The owners of Smart Containers were able to track the location of their cargo as it idled or was rerouted around the Cape of Good Hope, a 5,500-mile diversion which takes seven to 10 days longer. Visibility that enabled information on ETA to be provided back to product owners. Small consolation for those with resulting supply chain issues but reassuring to have greater insight.
Perhaps this event will do more to speed up the rollout of Smart Containers than any other. Certainly, the shipping ecosystem - led by early adopter vendors and shipping companies - has been discussing the pros and cons of global industry-wide rollouts with standardised technologies for a good few years now.
According to last year’s report “Smart Container Market – Global Analysis and Forecast to 2027″ published by The Insight Partners, the global smart container market was valued at US $2.14bn in 2018 and is expected to reach US$ 11.29 Bn by 2027.
The report says that the role of smart containers is to manage the entire shipment and delivery process of goods through connectivity, cloud computing traceability, monitoring, and smart sensors” and that “demand seems to be strongest from Smart Reefer Vendors”.
The report wisely segments the market into the essential components of Smart Containers:
- Hardware which includes various sensors and antennas, IoT devices, modems, and routers deployed in smart containers.
- Software covers various smart container software solutions including remote container management.
- Services cover managed and professional services.
Always-on reliable connectivity
Falling into the hardware camp, and key to the success of Smart Containers, is the Internet of Things (IoT). This allows the information about the container and its contents which is gathered by sensors to be transmitted to both the crew - and remotely to the shipping line and owners of the container’s contents.
And key to the success of IoT is fast and always-on broadband connectivity which enables information sharing in real-time.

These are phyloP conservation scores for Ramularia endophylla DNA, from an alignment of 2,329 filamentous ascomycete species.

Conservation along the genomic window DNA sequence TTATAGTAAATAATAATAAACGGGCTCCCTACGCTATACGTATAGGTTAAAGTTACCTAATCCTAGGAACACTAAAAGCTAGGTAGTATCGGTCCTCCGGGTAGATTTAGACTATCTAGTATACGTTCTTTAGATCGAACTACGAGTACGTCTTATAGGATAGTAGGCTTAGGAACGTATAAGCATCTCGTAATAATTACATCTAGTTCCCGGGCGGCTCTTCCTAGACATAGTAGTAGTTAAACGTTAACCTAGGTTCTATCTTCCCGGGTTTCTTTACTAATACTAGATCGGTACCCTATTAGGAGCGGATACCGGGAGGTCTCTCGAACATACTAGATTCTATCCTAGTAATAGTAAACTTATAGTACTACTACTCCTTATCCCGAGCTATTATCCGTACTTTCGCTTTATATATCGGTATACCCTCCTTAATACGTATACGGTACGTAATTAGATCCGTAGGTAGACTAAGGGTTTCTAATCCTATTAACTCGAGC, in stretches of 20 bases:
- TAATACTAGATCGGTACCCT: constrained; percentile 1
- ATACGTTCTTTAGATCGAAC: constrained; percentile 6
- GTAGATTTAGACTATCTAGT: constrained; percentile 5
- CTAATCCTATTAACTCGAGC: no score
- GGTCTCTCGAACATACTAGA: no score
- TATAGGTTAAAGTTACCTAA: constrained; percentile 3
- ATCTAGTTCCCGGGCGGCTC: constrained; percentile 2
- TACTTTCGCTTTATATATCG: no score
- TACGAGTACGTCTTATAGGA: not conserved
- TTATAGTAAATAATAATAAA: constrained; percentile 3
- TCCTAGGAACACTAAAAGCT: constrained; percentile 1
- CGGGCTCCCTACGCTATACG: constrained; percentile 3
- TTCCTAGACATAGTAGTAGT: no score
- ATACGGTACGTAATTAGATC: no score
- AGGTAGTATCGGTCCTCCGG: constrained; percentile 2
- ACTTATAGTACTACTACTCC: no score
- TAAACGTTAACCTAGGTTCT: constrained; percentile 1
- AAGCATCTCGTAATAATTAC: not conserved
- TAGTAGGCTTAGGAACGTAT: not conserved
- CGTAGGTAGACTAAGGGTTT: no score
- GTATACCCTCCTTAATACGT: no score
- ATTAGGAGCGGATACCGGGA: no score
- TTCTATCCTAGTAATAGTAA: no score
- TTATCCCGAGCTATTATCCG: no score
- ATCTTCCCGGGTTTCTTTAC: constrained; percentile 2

Satellite has traditionally been the connectivity tool of choice for the shipping industry. Expensive but always-on.
However, the major problem with the cellular at sea approach is that multiple SIMs have been required to ensure coverage throughout the cruise. As the ship crosses borders, so the network operators will change.
With the specific goal of improving connectivity at sea, Telecom26 has a multi-pronged approach:
1. Multi-IMSI global SIM cards which enable Global Roaming.
These enable one SIM to access multiple networks both in-country and across borders thus removing the need to worry about the coverage of a single MNO, or the existence of roaming alliances. Multiple-IMSI profiles are pre-loaded onto every SIM allowing for simple reconfiguration if the primary network has poor or no service.
Our Multi-IMSI global SIMs automatically select the best performing network in the area, cross-border, while providing users with the freedom to change SIM profiles and services with ease.
When a vessel is travelling along the coast or anchored at port, the SIMs would use the best available cellular network and switch to satellite only when absolutely necessary.
2. A multi-SIM router hosting SIMs with multi-IMSI feature, enables ship-wide Wi-Fi on which crew can use their personal and business devices. No more bill shock for any of them when they return home.
The Telecom26 offering can combine both a full mobile private network at sea as well as a nearshore offering in order to provide contiguous mobile coverage at the lowest cost available.
To learn more about Telecom26’s suite of maritime connectivity and nearshore connectivity services please visit www.telecom26.ch